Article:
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Election friction flares in Iraq's violent north

BAGHDAD (Reuters) - Tensions are mounting between Sunni Arabs and Kurds in the Iraqi city of Mosul, where political violence is increasing ahead of provincial elections.

The United Nations this week condemned attacks on candidates competing in the January 31 provincial council vote in Mosul and the surrounding province of Nineveh.

Predictions that violence could flare ahead of the polls are already bearing out. On Wednesday, gunmen walked into a cafe in central Mosul and killed Mowaffaq al-Hamdani, a member of the Sunni Arab “Iraq for Us” party list.

He was the second candidate to be shot dead in a month.

In Nineveh, minority Kurds stand to lose the control they won when many of the area’s Sunni Arabs stayed home during the last provincial elections in 2005.

An ethnic feud between Kurds and Arabs in the north has worsened in recent months, even as sectarian violence between Sunni and Shi’ite Muslims in other parts of Iraq has eased.

Disputes have simmered across an ethnically mixed swathe along the “green line” that separates the autonomous Kurdish region from the rest of the country. In Kirkuk, a divided city Kurds want as their capital, the election has been postponed.

In Mosul, a mainly Arab Sunni bloc, al-Hadba, which takes its name from an askew mosque minaret, says it has been targeted in a crackdown orchestrated by Kurdish officials ahead of the vote. The United Nations says the group has been hit by raids.

“They can’t compete in a democratic atmosphere, so they try to resort to horror to eliminate others and impose their power in these areas,” said Atheel al-Nujaifi, a Sunni Arab engineer and businessman who heads al-Hadba.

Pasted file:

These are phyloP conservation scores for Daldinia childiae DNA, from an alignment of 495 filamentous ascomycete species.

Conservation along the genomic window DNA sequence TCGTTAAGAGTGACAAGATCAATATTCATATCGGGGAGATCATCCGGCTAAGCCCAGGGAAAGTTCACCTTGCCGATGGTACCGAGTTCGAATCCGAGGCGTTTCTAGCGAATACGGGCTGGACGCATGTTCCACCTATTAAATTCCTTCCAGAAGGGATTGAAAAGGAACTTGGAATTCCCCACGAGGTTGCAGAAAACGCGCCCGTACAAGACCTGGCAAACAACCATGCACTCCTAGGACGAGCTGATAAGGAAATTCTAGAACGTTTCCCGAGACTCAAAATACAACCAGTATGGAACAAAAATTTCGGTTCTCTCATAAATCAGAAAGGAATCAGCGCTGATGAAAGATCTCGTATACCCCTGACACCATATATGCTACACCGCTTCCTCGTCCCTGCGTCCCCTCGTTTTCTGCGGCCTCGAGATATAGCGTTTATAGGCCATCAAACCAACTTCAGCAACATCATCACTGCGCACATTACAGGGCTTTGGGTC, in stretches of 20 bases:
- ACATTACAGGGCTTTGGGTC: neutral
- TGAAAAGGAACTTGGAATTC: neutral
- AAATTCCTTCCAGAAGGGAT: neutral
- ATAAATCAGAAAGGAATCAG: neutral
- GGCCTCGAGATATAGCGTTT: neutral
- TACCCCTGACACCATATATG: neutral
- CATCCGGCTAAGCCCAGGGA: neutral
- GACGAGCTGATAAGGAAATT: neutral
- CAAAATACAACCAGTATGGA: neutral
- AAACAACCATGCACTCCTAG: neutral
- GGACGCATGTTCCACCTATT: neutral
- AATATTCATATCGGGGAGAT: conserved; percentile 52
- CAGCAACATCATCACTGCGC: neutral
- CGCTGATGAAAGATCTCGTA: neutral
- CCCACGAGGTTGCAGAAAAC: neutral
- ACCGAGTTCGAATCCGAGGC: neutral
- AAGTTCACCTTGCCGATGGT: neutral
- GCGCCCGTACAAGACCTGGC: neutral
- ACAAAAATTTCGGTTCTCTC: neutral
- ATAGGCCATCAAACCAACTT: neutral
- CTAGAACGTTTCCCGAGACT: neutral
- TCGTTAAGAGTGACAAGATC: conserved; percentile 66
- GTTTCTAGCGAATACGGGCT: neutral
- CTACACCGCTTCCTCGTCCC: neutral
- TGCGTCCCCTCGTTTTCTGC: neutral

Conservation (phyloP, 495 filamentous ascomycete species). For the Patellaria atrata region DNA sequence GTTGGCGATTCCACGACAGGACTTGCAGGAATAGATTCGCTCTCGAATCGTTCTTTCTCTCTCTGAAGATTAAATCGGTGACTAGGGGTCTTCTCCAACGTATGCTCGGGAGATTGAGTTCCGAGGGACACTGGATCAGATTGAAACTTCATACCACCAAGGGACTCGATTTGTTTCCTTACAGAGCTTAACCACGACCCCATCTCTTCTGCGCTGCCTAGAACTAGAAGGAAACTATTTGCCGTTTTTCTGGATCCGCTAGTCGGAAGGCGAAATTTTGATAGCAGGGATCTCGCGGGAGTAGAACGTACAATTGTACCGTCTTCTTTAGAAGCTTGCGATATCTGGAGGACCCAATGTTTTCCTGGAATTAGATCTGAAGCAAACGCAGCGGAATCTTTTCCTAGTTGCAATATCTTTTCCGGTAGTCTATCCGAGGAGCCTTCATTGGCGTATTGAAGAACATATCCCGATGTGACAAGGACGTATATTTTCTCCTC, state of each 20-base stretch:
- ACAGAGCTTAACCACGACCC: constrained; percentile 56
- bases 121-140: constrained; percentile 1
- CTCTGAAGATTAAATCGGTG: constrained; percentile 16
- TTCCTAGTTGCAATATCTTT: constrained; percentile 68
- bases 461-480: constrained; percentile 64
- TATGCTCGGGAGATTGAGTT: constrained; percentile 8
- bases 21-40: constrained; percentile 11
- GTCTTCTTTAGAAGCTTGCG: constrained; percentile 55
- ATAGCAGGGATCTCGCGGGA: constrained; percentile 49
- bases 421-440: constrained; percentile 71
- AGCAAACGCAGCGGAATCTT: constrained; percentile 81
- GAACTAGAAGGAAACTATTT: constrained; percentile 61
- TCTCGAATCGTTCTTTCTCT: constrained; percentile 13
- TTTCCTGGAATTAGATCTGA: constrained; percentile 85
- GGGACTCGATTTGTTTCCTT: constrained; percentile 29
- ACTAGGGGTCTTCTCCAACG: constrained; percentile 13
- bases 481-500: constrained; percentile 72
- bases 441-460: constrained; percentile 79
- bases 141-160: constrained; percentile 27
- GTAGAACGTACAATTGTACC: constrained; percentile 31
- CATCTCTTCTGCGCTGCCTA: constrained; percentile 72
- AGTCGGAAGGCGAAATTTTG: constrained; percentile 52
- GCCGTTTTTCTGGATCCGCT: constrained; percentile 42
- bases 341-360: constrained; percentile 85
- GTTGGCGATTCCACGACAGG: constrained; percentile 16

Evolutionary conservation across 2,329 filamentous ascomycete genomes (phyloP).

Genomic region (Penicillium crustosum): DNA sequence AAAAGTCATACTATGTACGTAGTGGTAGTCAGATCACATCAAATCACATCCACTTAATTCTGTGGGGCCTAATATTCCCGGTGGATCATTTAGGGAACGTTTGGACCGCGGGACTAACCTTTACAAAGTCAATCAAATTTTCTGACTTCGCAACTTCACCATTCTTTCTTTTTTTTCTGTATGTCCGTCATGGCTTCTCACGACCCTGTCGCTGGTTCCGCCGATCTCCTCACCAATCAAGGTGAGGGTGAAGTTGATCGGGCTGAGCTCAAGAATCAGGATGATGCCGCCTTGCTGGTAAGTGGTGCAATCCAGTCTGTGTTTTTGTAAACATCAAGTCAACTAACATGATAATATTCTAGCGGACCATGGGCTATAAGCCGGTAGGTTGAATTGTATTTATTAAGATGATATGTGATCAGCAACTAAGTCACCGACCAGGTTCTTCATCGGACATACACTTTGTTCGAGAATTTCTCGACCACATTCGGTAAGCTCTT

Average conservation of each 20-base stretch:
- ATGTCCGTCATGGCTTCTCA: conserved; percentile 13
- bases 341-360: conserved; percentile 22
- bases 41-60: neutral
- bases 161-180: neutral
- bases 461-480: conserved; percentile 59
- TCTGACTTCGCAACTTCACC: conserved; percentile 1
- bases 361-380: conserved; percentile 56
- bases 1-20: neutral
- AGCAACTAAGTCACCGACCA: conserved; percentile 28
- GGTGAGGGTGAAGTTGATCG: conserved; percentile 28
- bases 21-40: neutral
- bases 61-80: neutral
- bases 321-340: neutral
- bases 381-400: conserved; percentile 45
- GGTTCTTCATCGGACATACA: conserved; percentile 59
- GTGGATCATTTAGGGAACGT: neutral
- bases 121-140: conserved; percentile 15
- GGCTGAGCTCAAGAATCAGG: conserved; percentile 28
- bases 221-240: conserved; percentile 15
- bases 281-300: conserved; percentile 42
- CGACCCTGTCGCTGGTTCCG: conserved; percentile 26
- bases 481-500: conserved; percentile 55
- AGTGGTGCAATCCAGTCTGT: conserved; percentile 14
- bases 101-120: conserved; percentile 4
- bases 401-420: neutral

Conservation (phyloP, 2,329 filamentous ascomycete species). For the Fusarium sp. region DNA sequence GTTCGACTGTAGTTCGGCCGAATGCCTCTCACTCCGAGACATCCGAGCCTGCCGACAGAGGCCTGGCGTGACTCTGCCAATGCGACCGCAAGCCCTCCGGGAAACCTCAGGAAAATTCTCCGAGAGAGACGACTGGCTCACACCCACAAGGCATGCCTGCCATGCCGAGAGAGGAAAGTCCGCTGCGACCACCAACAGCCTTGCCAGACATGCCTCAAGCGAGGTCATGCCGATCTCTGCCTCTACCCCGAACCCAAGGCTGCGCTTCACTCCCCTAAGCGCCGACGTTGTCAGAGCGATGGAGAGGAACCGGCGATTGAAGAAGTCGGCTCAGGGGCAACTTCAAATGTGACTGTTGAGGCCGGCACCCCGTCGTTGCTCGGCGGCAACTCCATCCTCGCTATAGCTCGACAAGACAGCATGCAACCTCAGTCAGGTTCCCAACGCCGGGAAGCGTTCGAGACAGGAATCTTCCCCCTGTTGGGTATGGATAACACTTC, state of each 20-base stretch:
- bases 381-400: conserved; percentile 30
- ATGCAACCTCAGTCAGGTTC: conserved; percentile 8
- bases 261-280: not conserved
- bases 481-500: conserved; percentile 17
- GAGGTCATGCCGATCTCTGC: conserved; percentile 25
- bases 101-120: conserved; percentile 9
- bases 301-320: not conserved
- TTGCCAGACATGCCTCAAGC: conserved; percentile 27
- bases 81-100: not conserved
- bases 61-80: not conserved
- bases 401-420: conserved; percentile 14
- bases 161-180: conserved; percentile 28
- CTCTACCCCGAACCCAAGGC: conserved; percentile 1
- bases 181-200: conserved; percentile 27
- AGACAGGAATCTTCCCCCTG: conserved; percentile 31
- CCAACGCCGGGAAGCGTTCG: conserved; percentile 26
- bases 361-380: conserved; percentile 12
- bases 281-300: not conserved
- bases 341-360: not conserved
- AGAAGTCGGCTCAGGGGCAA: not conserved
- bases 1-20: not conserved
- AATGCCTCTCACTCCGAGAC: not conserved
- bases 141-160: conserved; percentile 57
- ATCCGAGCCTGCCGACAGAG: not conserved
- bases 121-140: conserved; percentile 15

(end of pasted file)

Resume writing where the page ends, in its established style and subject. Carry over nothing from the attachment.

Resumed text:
He said Kurdish parties were trying to move Kurds en masse into local towns ahead of the vote, to tilt the election result.

Kurdish politicians deny cracking down on al-Hadba and accuse the group of stoking ethnic divisions that date back to the regime of ousted dictator Saddam Hussein, a Sunni Arab who repressed Kurds and moved Arabs into disputed Kurdish towns.

“We are not harassing anyone,” said Khisro Goran, Nineveh’s Kurdish deputy governor. He called al-Hadba an “enemy of the Kurds, who carry the ... aggressive thoughts of the past regime (of Saddam Hussein) against us.”

In a strongly worded New Year’s statement, the leader of the autonomous Kurdish region, Masoud Barzani, criticised “short-sighted chauvinists and extremists in some Arab circles.”

The January 31 election comes at a fragile point in Iraq’s history, as U.S. troops come under an Iraqi mandate for the first time and Iraq’s ability to resolve feuds will be tested.

The vote will apportion 440 seats on local councils that in turn name powerful regional governors.

“Campaign violence in Iraq must not be allowed to intimidate candidates or interfere with the right of every Iraqi to exercise their vote on 31 January,” Staffan de Mistura, special U.N. representative in Iraq, said late on Thursday.

Writing by Tim Cocks and Missy Ryan; Editing by Giles Elgood